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  • The human body seems like a pretty fragile thing.

  • Your bones can break after falling just a few feet.

  • One piece of bad food and you're hugging the toilet for hours.

  • But while your body may be pretty fickle in those kinds of ways, it can actually withstand

  • some pretty insane stuff.

  • How far can we push our bodies?

  • While all humans have similar makeups, each body has different thresholds for different

  • extremes.

  • Your diet, genes, exercise habits and overall health can all impact how your body faces

  • challenges.

  • So just because one person was able to do some crazy feat, that does not mean that your

  • body can too.

  • And we definitely don't suggest you try.

  • Seriously.

  • Humans have reached some insane heights, depths, distances and temperatures to prove the human

  • body is one rock solid machine.

  • Take Wim Hof for example, akaThe Iceman”.

  • He's hiked Everest in just shorts, run a half marathon barefoot in the snow, and taken

  • the longest ice bath recorded.

  • Almost 2 hours![2] His practice of meditation, specific breathing techniques, and regular

  • exposure to cold temperatures has been proven to help prep the body for strenuous activity

  • and boost immune system functionality!

  • How much cold one person can handle before it gets deadly depends on a lot of things,

  • from the person's health to whether they're wet or dry.

  • But as far as core body temperature vgoes, it's generally thought that anything below

  • 70 degrees Fahrenheit is deadly.

  • The lowest temperature ever recorded that didn't end in death?

  • 56.7 degrees.

  • Heat is similar in the sense that every situation is different.

  • Humidity, personal limits, access to water all affect how likely you'd be to kick the

  • bucket.

  • But the body starts to overheat and heat stroke sets in when your body temperature exceeds

  • 103F.

  • And dying from heat is more common than you may think.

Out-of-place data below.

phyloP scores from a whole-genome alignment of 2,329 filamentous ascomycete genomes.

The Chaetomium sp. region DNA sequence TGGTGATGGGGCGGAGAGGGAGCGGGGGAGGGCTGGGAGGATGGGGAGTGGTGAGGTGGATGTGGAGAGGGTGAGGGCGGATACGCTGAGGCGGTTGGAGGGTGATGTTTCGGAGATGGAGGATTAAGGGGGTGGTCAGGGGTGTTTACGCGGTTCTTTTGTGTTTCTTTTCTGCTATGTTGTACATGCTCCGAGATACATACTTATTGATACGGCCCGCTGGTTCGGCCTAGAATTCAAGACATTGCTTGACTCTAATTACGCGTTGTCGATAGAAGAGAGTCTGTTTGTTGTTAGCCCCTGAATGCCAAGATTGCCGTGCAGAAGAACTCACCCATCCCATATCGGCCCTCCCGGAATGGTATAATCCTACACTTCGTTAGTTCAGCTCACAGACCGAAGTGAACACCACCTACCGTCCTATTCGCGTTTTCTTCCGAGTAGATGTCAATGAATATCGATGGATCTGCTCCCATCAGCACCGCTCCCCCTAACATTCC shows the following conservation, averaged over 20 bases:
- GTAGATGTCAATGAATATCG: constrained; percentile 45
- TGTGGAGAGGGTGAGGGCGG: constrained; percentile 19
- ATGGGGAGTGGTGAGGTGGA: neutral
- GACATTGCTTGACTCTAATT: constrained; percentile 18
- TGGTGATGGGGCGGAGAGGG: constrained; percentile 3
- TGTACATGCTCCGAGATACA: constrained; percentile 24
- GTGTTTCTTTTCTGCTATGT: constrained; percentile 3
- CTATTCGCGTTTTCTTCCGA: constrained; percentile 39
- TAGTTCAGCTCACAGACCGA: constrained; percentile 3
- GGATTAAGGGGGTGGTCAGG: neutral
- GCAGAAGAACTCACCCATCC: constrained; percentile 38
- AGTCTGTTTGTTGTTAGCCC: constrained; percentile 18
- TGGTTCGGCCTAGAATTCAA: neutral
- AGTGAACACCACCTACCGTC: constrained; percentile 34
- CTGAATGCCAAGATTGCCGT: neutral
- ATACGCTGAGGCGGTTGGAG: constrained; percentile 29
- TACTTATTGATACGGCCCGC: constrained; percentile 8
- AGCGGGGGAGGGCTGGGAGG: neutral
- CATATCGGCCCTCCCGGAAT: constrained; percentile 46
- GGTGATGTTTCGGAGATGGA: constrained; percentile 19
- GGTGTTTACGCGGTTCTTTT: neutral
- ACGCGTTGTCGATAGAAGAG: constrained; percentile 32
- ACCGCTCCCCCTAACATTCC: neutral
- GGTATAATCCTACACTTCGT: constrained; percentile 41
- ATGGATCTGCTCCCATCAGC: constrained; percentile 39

• Almost 700 Americans die from it every year.

  • Some athletes can do some pretty extreme stuff too.

  • Meet Dean Karnazes.

  • This guy ran 350 miles in one go.

  • I have no idea how he went to the bathroom and honestly, I don't want to know.

  • Another human with superhuman strength?

  • Eddie Hall.

  • He holds the record for the heaviest deadlift, at 1,100 pounds.

  • This lift burst a ton of blood vessels in his head and almost killed him though.

  • Sooo yeah, don't try this.

  • What about drinking water?

  • How long can humans go without it?

  • Just like all the other things we've mentioned, this timeframe depends on a lot, especially

  • how much fluid has been expelled by sweating, urinating and exhaling.

  • 3 days is the most commonly cited number for the average person, but one guy allegedly

  • survived 18 days without water!

  • Then there's food.

  • Again, it's hard to define the threshold for everyone but three weeks is said to be

  • the average length of time a human can go without it.

  • The longest anyone ever went before dying was 74 days in 1920.

  • That's a long time.

  • To sum it up, you humans are so strong and can withstand so much.

  • *sigh* I wish I was a human.

  • Again, we don't recommend you do any of these things.

  • But if you do consider safely trying any, may I suggest scuba diving?

  • It's the best.

  • What do you think is the coolest thing the human body can do?

  • Let us know

  • in the comments.

The human body seems like a pretty fragile thing.

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Could You Survive In These Extreme Conditions?

  • 84 1
    Samuel posted on 2018/02/07
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